Summary: same weight with different paddling displacement for maximum protection where the fighter needs it.
Tight vs flexible is the main difference.
As mentioned earlier, boxing is all about punching. The entire sport focuses on a fist, so the palm of a boxing glove is designed to keep the fist tightly closed. Boxing glove palms do what the entire glove does, which is to allow for maximum power when punching. Note, the palm meets the fingers, so you will see the fingers on boxing gloves are rounded to create that natural fist look.
This design does not provide the flexibility needed for Muay Thai, where clinching and catching kicks are essential. Thai gloves have a more flexible palm structure to open the palm for greater control in the clinch and better grip strength when holding kicks. You will see the fingers on these gloves are not rounded in and are easier to open away from the palm.
I initially thought this was a tough one to describe because I noticed Muay Thai gloves being a little more streamlined in the thumb, while boxing gloves look more rounded. But, I've read on other sites the opposite. The problem here is it is in relation to the whole glove, not the thumb alone.
Positioning the thumb remains in accordance with the same laws as before. Keeping the fist curved is essential with boxing gloves, and the thumb must be out of reach. Being a deciding element when it comes to a firm grip, Muay Thai hand protection designs both the palm and thumb to support that purpose.
The wrist is a very vulnerable area when it comes to punching, and it can be easily injured if a punch is not placed correctly. To help protect the wrist, hand wraps are often used. Hand wraps provide extra support and cushioning for the wrist, helping to minimize the risk of injury. However, boxing gloves also provide additional protection for the wrist by providing a longer fit that sometimes extends up to halfway up the forearm. This helps to limit the wrist's motion while punching, reducing the risk of injury even further.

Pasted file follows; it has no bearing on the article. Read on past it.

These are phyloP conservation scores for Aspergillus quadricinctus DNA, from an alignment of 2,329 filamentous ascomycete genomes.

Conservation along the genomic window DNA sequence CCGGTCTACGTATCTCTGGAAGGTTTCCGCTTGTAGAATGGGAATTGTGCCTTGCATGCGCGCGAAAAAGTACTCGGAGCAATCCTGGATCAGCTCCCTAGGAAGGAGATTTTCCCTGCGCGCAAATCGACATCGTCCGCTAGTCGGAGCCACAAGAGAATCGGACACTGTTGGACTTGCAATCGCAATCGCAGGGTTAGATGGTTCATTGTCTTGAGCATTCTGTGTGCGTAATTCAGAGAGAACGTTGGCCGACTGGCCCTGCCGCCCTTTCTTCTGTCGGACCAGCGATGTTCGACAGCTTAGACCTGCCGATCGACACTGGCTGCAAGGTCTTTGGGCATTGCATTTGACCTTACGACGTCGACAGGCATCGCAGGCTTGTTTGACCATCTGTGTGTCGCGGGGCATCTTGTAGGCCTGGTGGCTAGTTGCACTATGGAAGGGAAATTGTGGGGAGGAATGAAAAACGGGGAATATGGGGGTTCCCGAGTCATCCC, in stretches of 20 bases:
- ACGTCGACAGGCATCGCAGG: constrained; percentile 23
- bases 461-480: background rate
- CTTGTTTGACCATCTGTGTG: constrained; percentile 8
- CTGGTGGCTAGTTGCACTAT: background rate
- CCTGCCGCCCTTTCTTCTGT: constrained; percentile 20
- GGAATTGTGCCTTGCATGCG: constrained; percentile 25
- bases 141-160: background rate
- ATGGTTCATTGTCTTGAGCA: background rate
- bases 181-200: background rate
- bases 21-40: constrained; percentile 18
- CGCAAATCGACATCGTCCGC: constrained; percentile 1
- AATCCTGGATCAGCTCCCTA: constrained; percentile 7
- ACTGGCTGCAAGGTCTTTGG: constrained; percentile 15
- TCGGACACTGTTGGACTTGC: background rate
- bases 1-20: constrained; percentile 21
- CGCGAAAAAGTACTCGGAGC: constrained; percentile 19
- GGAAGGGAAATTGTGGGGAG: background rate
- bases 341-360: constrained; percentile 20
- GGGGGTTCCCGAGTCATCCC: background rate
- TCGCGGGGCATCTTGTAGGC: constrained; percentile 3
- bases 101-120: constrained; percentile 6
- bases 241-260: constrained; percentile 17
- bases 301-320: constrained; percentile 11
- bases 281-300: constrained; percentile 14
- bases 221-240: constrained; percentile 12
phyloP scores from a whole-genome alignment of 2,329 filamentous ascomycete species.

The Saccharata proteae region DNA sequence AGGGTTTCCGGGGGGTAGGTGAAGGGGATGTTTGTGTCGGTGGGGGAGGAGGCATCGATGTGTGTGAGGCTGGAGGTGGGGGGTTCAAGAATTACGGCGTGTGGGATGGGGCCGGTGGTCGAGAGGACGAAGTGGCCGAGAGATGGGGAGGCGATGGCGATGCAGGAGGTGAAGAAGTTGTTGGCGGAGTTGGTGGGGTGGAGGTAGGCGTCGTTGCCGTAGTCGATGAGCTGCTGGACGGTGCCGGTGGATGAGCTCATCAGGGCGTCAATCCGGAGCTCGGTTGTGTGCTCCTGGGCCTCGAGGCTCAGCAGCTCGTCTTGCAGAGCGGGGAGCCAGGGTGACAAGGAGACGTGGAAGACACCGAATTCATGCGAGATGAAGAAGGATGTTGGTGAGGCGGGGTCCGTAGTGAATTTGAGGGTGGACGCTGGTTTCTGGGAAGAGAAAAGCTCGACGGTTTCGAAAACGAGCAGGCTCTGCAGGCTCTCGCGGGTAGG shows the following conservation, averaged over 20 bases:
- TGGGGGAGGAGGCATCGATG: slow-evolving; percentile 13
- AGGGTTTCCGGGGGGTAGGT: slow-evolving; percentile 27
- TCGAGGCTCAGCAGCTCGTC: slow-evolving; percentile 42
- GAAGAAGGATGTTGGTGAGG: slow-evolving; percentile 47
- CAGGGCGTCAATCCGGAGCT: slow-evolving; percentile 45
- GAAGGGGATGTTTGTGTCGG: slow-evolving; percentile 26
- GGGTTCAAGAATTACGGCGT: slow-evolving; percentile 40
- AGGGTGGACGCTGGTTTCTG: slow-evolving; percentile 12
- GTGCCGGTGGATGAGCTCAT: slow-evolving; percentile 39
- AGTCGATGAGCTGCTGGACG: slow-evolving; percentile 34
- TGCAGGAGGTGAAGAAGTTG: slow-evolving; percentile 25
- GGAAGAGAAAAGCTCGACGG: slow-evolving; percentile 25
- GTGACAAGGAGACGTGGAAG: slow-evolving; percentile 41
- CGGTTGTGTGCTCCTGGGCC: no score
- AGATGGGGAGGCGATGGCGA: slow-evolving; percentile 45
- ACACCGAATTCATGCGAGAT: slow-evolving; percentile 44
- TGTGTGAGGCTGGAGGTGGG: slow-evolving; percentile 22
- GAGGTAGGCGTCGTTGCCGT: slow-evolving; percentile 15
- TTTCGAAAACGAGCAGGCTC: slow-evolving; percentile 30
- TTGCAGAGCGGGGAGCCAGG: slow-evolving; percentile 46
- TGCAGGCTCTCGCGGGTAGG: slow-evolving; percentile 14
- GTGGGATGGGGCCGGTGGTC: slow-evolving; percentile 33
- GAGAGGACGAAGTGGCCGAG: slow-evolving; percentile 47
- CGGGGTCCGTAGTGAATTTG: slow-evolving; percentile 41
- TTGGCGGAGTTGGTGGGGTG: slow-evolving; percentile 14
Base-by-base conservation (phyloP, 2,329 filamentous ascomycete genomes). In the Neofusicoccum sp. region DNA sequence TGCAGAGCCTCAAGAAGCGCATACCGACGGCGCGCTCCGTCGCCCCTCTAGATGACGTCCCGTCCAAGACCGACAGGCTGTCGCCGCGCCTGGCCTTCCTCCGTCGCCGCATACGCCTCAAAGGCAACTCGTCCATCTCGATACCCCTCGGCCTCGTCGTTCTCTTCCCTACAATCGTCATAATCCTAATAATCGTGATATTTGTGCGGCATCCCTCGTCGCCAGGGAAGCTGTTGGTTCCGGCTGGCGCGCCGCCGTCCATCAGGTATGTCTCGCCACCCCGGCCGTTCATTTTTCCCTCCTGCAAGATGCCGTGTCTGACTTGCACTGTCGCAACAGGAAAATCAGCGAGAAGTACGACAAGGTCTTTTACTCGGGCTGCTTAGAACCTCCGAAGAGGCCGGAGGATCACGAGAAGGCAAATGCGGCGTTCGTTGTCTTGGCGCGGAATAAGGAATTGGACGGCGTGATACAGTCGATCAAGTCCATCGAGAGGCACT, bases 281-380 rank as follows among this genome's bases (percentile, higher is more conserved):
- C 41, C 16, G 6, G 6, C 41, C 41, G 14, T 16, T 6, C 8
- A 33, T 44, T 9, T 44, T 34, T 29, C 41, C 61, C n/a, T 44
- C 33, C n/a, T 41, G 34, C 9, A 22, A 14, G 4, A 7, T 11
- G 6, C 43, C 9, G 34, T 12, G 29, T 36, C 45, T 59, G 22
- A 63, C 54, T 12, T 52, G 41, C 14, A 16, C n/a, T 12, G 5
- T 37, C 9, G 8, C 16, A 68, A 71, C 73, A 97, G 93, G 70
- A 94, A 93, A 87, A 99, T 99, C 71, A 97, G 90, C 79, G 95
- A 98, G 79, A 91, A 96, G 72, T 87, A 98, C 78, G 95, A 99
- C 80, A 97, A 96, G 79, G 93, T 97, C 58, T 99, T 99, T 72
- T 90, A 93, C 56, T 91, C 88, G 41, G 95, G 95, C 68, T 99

Muay Thai gloves take a different approach when it comes to wrist support. These gloves are designed with shorter wrists and forearms than traditional boxing gloves, allowing for more freedom of movement while still providing adequate protection from punches. This allows fighters to throw powerful punches without sacrificing the flexibility needed in clinches.
Ultimately, both types of gloves offer excellent protection for the wrists for what is needed in their respective sport. Their goal is to help reduce the risk of injury during training or competition by allowing or restricting movement.
I get annoyed by the descriptions of glove shapes. Some use "square" to describe boxing gloves and "rounder" for Muay Thai. Then you look at boxing gloves and the top is rounded off and the Thai gloves are flatter. It is bothersome to me because brands tend to determine the shape of their gloves.
Focus more on the other features than the shape. Remember, boxing gloves aid you in making a tight fist, while Thai gloves allow flexibility.
I want to touch on this because boxing has a few types of gloves and Muay Thai has one that is going to blow your mind. Note: both can feature velcro or lace-up options and genuine or synthetic leather, so don't get hung up on that. If you are just starting, choose velcro for ease of putting on and taking off.
Boxing gloves are also put in some categories, which you could possible use for Muay Thai as well. They include training, bag, sparring, and competition gloves.
Training gloves provide protection and support during pad work, heavy bag sessions, and partner drills. These gloves are typically enclosed with Velcro straps, making them easy to take on and off. Many practitioners in boxing, Muay Thai, and kickboxing have one pair of general training gloves for all purposes and one pair of sparring gloves.
Training gloves are designed to protect the hands from injury while providing a secure fit around the wrist. The padding is usually thicker than that found in sparring gloves, allowing for more cushioning when striking pads or bags. Additionally, they often feature a breathable material on the back of the hand to keep your hands cool during intense workouts. With their versatility and durability, training gloves can be used for a variety of activities such as shadow boxing, mitt work, bag work, and partner drills.
Bag gloves are a type of boxing glove specifically designed for use on punching bags. They are smaller and thinner than traditional boxing gloves, with an open thumb to allow for greater dexterity and control. Bag gloves condition the hands and promote better technique and alignment when hitting the bag. This is because they provide less protection than regular boxing gloves, which can lead to more precise strikes that help develop better form.